Some people are just doomed to fail, that’s the way some adults look at troubled kids. Maybe you’ve heard the saying, “A bird with a broken wing will never fly as high.” I’m sure that Njabulo Nkosi was made to feel that way almost every day of his in school.

By the time he entered high school, Njabulo was the most celebrated troublemaker in his town. Teachers literally cringed when they saw his name posted on their classroom lists for the next semester. He wasn’t a talkative person, he didn’t answer any questions in class and got into a lot of fights. He had flunked almost every class by the time he entered his senior year, yet was being passed on each year to a higher grade. Teachers didn’t want to have him in their classes again the following year. Njabulo was moving on, not moving up.

Njabulo joined the retreat when I showed up to lead their first retreat, the community leaders gave me this overview of the attending students. I knew that I wasn’t the first to hear about Njabulo’s dark side as the first words of introduction. At first, Njabulo didn’t want to join the group, but felt at ease when the groups started building a list of positive and negative things that had occurred at school that year. Njabulo had some definite thoughts on those situations. The other students in Njabulo’s group welcomed his comments. That made him feel like a part of the group, and before long he was being treated like a leader.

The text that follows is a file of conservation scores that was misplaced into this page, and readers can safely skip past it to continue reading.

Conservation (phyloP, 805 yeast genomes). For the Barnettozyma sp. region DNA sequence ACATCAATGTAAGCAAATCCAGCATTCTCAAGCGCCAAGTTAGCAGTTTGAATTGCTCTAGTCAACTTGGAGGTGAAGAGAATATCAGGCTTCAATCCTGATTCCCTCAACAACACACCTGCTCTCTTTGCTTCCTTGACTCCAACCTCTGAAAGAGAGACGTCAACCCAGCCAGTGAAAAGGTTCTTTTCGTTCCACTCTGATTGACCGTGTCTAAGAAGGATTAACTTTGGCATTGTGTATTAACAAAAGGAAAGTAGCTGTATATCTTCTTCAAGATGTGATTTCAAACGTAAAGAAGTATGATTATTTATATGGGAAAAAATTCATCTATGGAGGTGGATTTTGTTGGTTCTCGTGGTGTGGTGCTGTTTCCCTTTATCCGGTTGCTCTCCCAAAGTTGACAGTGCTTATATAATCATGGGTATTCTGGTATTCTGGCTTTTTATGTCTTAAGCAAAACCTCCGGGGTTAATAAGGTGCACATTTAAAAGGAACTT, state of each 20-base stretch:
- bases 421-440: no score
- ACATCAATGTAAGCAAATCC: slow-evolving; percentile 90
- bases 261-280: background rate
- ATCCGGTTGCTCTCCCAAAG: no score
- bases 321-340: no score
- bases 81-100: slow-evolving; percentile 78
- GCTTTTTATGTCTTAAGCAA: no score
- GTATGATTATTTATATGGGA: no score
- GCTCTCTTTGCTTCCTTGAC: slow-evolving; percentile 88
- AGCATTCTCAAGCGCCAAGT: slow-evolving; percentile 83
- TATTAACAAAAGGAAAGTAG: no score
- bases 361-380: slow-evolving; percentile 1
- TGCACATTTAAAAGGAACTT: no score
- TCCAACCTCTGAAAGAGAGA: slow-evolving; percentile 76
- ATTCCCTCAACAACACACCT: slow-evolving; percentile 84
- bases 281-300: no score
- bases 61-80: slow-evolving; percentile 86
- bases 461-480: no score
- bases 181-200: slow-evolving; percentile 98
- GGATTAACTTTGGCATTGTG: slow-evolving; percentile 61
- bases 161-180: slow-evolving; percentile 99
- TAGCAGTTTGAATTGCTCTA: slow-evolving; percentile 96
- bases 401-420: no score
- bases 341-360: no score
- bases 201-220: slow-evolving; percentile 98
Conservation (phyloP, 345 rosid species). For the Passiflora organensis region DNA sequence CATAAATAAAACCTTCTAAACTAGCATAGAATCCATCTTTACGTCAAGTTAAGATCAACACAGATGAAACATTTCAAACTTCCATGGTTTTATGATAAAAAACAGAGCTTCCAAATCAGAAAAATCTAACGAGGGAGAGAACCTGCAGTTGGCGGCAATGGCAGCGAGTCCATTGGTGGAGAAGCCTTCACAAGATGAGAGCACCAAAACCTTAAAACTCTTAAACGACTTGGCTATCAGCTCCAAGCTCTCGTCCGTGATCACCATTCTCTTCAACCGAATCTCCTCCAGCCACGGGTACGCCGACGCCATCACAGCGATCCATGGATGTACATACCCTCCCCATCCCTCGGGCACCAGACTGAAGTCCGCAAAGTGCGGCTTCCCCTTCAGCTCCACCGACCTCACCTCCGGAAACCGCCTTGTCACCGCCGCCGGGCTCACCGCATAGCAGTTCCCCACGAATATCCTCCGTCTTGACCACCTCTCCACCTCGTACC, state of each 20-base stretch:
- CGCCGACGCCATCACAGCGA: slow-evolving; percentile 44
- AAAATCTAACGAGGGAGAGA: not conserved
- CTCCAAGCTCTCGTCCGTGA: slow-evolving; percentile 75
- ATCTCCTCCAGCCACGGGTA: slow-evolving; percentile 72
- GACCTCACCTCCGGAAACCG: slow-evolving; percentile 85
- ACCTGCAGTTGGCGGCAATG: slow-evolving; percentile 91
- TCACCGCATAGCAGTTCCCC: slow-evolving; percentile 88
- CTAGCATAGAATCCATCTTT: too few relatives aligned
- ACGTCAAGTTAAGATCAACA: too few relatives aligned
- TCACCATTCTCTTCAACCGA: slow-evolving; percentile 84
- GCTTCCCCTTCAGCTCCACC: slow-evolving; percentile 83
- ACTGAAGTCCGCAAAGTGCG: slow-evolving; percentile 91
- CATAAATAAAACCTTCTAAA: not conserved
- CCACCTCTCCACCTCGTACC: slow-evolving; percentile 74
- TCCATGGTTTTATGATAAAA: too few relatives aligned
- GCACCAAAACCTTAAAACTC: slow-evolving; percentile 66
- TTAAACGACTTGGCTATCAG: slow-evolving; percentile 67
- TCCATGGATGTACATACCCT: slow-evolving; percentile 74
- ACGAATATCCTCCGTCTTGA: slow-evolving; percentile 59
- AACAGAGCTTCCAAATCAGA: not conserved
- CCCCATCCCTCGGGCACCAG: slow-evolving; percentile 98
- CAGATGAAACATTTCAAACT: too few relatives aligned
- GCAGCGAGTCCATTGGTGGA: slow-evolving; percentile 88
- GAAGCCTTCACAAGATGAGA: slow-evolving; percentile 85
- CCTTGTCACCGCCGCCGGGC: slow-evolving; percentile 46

The next day, Njabulo became more active in all the sessions. By the end of the retreat, he had joined the Homeless Project team. He knew the disadvantages of poverty, hunger and hopelessness. The other students on his team were impressed about how passionate and concerned he was of those issues. They elected Njabulo as co-chairman of the team. When T. J. showed up at school the next Monday morning, he arrived to a firestorm.

A group of teachers were protesting to the school principal about him being elected as co-chairman. The very first communitywide service project was to be a giant food drive, organized by the Homeless Project team. These teachers couldn’t believe that the principal would allow Njabulo to be in charge of such an important organisation.
Two weeks later, Njabulo and his friends led a group of 30 students on a drive to collect food. They collected a school record of: 5000 food cans in just two hours. It was enough to fill the empty shelves in two neighbourhood centres, and the food was welcomed by needy families in the area. The local newspaper covered the event with a front-page article the next day.

That newspaper story was posted on the main bulletin board at school, where everyone could see it. Njabulo’s picture was up there because he had done a good thing, he lead a record-setting food drive. He was reminded every day about what he did. He was being acknowledged as leadership material.

From that day onwards, Njabulo’s became a good example of what a learner should be, started showing up to school every day and answered questions in class. In that same year he led a second project, collecting 100 blankets and 500 pairs of shoes for a homeless shelter. Njabulo reminded us that, a bird with a broken wing only needs mending. But once it has healed, it can fly higher than the rest. So never judge a person until you really know her/him very well.